The presentation layer in web development generally relies on some sort of templating, which mixes html markup with coding instructions. Traditionally, this is done through a server-side technology such as PHP, JSP, or ASP.Net. More modern server-side MVC frameworks such as Ruby on Rails use templating in the view layer, either Erb or HAML.

With the rise of single-page applications and JavaScript MV* frameworks, JavaScript templating frameworks are growing in popularity. When using AJAX without an MV* framework, one would make an AJAX call to retrieve data from the server in JSON format, insert it into a template, and display the resulting HTML. When using an MV* framework (and the observer pattern), updating a model automatically causes associated views to render using the updated model and a template. One of the most popular MV* frameworks, Backbone.js, uses Underscore.js templating by default but could work just as well with others. (Veena’s post referenced above lists many of the available JavaScript templating frameworks.)

In large organizations that have been around for some time, there are bound to be multiple platforms in use, some representing a future ideal state, others representing legacy code. PayPal runs on C++ and Java and is moving increasingly toward Node.js. And, of course, most web applications use JavaScript in the browser to provide user interactivity. What this means is that an organization could end up using several templating frameworks. Similar content gets rendered using different templates, a situation that risks inconsistency in the user experience.

One possible answer to this dilemma would be to standardize on a single stack, but this is not possible for a number of reasons. Neither PayPal nor LinkedIn can run all of their code in the browser nor could they not run any code in the browser. For security reasons, not all code can run using JavaScript in the browser;  for user experience reasons, some code must run in the browser. Moreover, migrating a complex code base from one platform to another is a major undertaking.

Instead, PayPal and LinkedIn chose to use Dust.js as a common templating framework across all stacks. Directly using Dust.js in the browser or within Node.js poses no problem as it’s a JavaScript framework. From Java code, Dust.js can be accessed through Rhino, a Java-based implementation of JavaScript. And C++ code can access Dust.js through Google’s V8 JavaScript engine. Both Rhino and V8 can be run on the server. What this means is that the entire code base can make use of the same templates, assuring a more consistent user experience and more rapid development cycles.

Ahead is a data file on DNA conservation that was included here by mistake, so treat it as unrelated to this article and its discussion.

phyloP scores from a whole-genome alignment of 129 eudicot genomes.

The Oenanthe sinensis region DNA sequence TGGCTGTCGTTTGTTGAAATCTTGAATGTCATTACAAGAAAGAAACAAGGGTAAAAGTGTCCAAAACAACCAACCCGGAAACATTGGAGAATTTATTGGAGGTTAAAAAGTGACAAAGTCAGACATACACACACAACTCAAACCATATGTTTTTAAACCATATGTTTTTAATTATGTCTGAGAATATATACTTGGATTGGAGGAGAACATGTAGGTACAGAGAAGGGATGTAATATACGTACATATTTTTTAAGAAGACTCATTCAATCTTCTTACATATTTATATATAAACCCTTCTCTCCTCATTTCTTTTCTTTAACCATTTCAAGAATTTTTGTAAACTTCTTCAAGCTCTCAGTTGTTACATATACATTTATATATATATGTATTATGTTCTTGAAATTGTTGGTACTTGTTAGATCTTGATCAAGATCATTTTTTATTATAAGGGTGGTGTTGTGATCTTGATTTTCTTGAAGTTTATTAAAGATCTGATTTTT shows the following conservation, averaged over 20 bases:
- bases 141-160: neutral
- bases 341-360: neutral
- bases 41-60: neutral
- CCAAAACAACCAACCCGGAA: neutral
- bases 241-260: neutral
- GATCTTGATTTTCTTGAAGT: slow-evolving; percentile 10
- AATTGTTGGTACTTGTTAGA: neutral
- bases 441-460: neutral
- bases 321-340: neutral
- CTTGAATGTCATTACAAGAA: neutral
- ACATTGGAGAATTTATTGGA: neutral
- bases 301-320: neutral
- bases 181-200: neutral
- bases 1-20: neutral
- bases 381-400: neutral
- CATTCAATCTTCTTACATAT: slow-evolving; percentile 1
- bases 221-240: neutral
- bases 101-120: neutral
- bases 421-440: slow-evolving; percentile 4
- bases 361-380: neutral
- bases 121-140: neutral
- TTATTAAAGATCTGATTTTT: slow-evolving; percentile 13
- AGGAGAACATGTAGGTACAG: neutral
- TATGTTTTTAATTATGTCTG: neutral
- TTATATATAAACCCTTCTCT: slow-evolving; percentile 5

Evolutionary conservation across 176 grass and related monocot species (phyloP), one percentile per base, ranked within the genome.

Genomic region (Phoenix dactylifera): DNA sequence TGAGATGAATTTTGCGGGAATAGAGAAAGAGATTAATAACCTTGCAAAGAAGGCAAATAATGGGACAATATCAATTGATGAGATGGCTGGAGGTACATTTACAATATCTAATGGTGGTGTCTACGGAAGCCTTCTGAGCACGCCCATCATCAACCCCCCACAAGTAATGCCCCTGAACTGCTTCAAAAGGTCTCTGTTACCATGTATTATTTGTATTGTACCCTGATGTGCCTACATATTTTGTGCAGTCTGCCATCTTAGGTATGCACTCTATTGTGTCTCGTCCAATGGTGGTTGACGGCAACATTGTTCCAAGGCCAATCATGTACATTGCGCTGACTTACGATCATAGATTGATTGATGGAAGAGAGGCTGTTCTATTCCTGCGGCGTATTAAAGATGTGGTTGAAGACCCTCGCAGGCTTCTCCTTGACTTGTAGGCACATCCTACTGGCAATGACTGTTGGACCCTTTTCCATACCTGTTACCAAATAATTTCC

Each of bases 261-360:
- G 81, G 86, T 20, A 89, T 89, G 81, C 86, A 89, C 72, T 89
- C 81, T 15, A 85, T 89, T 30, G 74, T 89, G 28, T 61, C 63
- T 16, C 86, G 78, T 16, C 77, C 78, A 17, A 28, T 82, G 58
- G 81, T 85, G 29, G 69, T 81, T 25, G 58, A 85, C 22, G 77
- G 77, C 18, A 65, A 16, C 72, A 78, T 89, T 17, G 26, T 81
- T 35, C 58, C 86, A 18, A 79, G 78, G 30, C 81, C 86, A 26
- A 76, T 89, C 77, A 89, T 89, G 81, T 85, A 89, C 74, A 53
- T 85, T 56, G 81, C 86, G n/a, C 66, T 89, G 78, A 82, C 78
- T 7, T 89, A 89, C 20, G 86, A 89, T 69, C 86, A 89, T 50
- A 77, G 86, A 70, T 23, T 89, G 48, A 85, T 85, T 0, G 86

Since only JavaScript runs in the browser, only a JavaScript-based templating framework could have achieved this unity.

Thanks to Veena and Jeff for the great presentations and to Seth McLaughlin of LinkedIn for organizing the event.

Posted in Dust.js, JavaScript | 4 Comments

Will NoSQL Equal No DBA in Enterprise IT?

During the recent CouchConf in San Francisco, Frank Weigel, a Couchbase product manager, touted the benefits of schemaless databases: without a schema, developers may add fields without going through a DBA. The audience of developers seemed pleased, but I wondered what a DBA might think.

Based on my experience, the roles of DBAs in enterprise IT vary. Some engage in database development. Others focus exclusively on operations. But DBAs generally own production databases; all production schema changes go through them. This control would go away under NoSQL. In the schemaless world of NoSQL, developers have more power and more responsibility. Through their code, developers control the schema, access rights, and data integrity.

What is left for DBAs? There is always operations: monitoring performance and adjusting resources as needed. But these are general system administration tasks, not necessarily requiring experts trained in relational databases. So will NoSQL put DBAs out of work? Will the DBAs, with their cubicle walls covered in Oracle certifications, stand up against this invader?

Let’s not get ahead of ourselves. I’ve not seen any evidence to suggest that NoSQL is taking hold in enterprise IT. With the exception of large, customer-facing systems, enterprises do not need the scalability promised by NoSQL. And many key enterprise systems require transactions that span records, a feature lacking in NoSQL systems. While document-oriented and graph databases might fit well for certain use cases, the value proposition for NoSQL in the enterprise has yet to become compelling.